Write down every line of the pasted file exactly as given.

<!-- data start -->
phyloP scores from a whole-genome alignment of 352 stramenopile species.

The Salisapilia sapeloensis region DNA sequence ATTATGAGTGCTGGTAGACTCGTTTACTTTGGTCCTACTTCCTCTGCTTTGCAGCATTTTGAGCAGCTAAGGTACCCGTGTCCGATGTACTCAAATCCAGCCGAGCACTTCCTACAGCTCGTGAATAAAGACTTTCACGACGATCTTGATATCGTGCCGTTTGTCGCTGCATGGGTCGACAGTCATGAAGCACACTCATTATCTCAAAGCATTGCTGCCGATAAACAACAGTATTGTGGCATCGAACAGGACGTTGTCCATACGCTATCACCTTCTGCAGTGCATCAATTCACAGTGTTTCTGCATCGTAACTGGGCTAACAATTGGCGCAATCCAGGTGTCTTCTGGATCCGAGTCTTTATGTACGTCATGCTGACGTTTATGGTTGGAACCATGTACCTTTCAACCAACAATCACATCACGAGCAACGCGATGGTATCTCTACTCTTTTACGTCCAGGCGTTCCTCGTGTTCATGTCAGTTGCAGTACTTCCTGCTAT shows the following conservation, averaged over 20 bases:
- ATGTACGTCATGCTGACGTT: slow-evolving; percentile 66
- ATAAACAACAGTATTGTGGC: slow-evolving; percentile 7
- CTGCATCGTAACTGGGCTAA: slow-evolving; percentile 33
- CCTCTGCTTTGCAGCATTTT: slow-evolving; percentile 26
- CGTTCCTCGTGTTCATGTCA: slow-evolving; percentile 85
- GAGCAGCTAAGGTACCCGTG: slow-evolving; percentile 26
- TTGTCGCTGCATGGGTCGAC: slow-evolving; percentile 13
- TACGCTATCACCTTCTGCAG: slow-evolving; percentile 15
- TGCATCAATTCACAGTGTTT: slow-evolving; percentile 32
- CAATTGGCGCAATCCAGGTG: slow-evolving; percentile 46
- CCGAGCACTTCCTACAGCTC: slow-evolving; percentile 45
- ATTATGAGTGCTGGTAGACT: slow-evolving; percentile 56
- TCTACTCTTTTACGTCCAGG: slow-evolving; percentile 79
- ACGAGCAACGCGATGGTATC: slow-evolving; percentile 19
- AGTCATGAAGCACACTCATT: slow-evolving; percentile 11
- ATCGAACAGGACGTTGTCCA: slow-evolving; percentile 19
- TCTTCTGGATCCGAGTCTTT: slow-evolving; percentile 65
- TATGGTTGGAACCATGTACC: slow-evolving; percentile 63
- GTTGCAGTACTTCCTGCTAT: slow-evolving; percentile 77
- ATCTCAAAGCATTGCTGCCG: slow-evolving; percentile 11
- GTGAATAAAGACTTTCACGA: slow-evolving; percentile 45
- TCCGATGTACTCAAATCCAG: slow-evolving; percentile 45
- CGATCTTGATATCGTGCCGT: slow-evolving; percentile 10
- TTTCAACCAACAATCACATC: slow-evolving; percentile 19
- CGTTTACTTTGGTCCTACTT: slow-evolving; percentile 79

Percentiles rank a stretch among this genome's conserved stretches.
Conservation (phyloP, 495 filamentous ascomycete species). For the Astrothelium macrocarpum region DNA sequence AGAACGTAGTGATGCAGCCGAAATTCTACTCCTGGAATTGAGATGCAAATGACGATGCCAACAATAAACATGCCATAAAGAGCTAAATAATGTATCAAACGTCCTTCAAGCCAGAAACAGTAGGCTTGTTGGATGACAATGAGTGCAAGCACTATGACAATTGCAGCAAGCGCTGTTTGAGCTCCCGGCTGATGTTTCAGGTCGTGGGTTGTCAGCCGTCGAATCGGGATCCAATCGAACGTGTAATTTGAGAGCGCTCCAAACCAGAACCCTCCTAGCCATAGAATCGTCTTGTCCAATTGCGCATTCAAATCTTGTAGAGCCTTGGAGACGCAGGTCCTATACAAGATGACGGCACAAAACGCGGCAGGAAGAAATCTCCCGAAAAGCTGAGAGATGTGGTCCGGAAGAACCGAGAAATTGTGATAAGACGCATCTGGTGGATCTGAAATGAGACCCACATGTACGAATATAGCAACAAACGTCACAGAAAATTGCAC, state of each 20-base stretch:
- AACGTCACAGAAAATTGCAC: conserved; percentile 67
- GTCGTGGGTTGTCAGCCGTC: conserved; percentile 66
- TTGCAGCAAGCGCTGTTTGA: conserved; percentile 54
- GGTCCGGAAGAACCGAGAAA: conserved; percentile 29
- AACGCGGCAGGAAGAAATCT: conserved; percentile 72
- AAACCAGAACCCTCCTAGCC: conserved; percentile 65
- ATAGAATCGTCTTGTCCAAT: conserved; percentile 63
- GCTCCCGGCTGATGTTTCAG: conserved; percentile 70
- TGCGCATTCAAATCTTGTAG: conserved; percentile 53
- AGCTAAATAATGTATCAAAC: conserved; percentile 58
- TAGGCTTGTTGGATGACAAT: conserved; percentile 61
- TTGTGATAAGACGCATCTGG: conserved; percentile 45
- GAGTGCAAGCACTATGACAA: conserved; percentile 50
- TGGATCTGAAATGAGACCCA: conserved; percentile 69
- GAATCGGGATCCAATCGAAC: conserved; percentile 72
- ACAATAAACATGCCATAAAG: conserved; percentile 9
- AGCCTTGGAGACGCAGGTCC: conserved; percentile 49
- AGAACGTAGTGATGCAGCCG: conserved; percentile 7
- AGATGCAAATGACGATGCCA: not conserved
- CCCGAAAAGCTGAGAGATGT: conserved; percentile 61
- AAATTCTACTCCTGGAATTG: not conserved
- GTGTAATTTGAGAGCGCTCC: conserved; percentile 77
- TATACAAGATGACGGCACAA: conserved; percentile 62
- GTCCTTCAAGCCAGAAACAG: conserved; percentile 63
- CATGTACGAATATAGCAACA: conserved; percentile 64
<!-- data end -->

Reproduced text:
phyloP scores from a whole-genome alignment of 352 stramenopile species.

The Salisapilia sapeloensis region DNA sequence ATTATGAGTGCTGGTAGACTCGTTTACTTTGGTCCTACTTCCTCTGCTTTGCAGCATTTTGAGCAGCTAAGGTACCCGTGTCCGATGTACTCAAATCCAGCCGAGCACTTCCTACAGCTCGTGAATAAAGACTTTCACGACGATCTTGATATCGTGCCGTTTGTCGCTGCATGGGTCGACAGTCATGAAGCACACTCATTATCTCAAAGCATTGCTGCCGATAAACAACAGTATTGTGGCATCGAACAGGACGTTGTCCATACGCTATCACCTTCTGCAGTGCATCAATTCACAGTGTTTCTGCATCGTAACTGGGCTAACAATTGGCGCAATCCAGGTGTCTTCTGGATCCGAGTCTTTATGTACGTCATGCTGACGTTTATGGTTGGAACCATGTACCTTTCAACCAACAATCACATCACGAGCAACGCGATGGTATCTCTACTCTTTTACGTCCAGGCGTTCCTCGTGTTCATGTCAGTTGCAGTACTTCCTGCTAT shows the following conservation, averaged over 20 bases:
- ATGTACGTCATGCTGACGTT: slow-evolving; percentile 66
- ATAAACAACAGTATTGTGGC: slow-evolving; percentile 7
- CTGCATCGTAACTGGGCTAA: slow-evolving; percentile 33
- CCTCTGCTTTGCAGCATTTT: slow-evolving; percentile 26
- CGTTCCTCGTGTTCATGTCA: slow-evolving; percentile 85
- GAGCAGCTAAGGTACCCGTG: slow-evolving; percentile 26
- TTGTCGCTGCATGGGTCGAC: slow-evolving; percentile 13
- TACGCTATCACCTTCTGCAG: slow-evolving; percentile 15
- TGCATCAATTCACAGTGTTT: slow-evolving; percentile 32
- CAATTGGCGCAATCCAGGTG: slow-evolving; percentile 46
- CCGAGCACTTCCTACAGCTC: slow-evolving; percentile 45
- ATTATGAGTGCTGGTAGACT: slow-evolving; percentile 56
- TCTACTCTTTTACGTCCAGG: slow-evolving; percentile 79
- ACGAGCAACGCGATGGTATC: slow-evolving; percentile 19
- AGTCATGAAGCACACTCATT: slow-evolving; percentile 11
- ATCGAACAGGACGTTGTCCA: slow-evolving; percentile 19
- TCTTCTGGATCCGAGTCTTT: slow-evolving; percentile 65
- TATGGTTGGAACCATGTACC: slow-evolving; percentile 63
- GTTGCAGTACTTCCTGCTAT: slow-evolving; percentile 77
- ATCTCAAAGCATTGCTGCCG: slow-evolving; percentile 11
- GTGAATAAAGACTTTCACGA: slow-evolving; percentile 45
- TCCGATGTACTCAAATCCAG: slow-evolving; percentile 45
- CGATCTTGATATCGTGCCGT: slow-evolving; percentile 10
- TTTCAACCAACAATCACATC: slow-evolving; percentile 19
- CGTTTACTTTGGTCCTACTT: slow-evolving; percentile 79

Percentiles rank a stretch among this genome's conserved stretches.
Conservation (phyloP, 495 filamentous ascomycete species). For the Astrothelium macrocarpum region DNA sequence AGAACGTAGTGATGCAGCCGAAATTCTACTCCTGGAATTGAGATGCAAATGACGATGCCAACAATAAACATGCCATAAAGAGCTAAATAATGTATCAAACGTCCTTCAAGCCAGAAACAGTAGGCTTGTTGGATGACAATGAGTGCAAGCACTATGACAATTGCAGCAAGCGCTGTTTGAGCTCCCGGCTGATGTTTCAGGTCGTGGGTTGTCAGCCGTCGAATCGGGATCCAATCGAACGTGTAATTTGAGAGCGCTCCAAACCAGAACCCTCCTAGCCATAGAATCGTCTTGTCCAATTGCGCATTCAAATCTTGTAGAGCCTTGGAGACGCAGGTCCTATACAAGATGACGGCACAAAACGCGGCAGGAAGAAATCTCCCGAAAAGCTGAGAGATGTGGTCCGGAAGAACCGAGAAATTGTGATAAGACGCATCTGGTGGATCTGAAATGAGACCCACATGTACGAATATAGCAACAAACGTCACAGAAAATTGCAC, state of each 20-base stretch:
- AACGTCACAGAAAATTGCAC: conserved; percentile 67
- GTCGTGGGTTGTCAGCCGTC: conserved; percentile 66
- TTGCAGCAAGCGCTGTTTGA: conserved; percentile 54
- GGTCCGGAAGAACCGAGAAA: conserved; percentile 29
- AACGCGGCAGGAAGAAATCT: conserved; percentile 72
- AAACCAGAACCCTCCTAGCC: conserved; percentile 65
- ATAGAATCGTCTTGTCCAAT: conserved; percentile 63
- GCTCCCGGCTGATGTTTCAG: conserved; percentile 70
- TGCGCATTCAAATCTTGTAG: conserved; percentile 53
- AGCTAAATAATGTATCAAAC: conserved; percentile 58
- TAGGCTTGTTGGATGACAAT: conserved; percentile 61
- TTGTGATAAGACGCATCTGG: conserved; percentile 45
- GAGTGCAAGCACTATGACAA: conserved; percentile 50
- TGGATCTGAAATGAGACCCA: conserved; percentile 69
- GAATCGGGATCCAATCGAAC: conserved; percentile 72
- ACAATAAACATGCCATAAAG: conserved; percentile 9
- AGCCTTGGAGACGCAGGTCC: conserved; percentile 49
- AGAACGTAGTGATGCAGCCG: conserved; percentile 7
- AGATGCAAATGACGATGCCA: not conserved
- CCCGAAAAGCTGAGAGATGT: conserved; percentile 61
- AAATTCTACTCCTGGAATTG: not conserved
- GTGTAATTTGAGAGCGCTCC: conserved; percentile 77
- TATACAAGATGACGGCACAA: conserved; percentile 62
- GTCCTTCAAGCCAGAAACAG: conserved; percentile 63
- CATGTACGAATATAGCAACA: conserved; percentile 64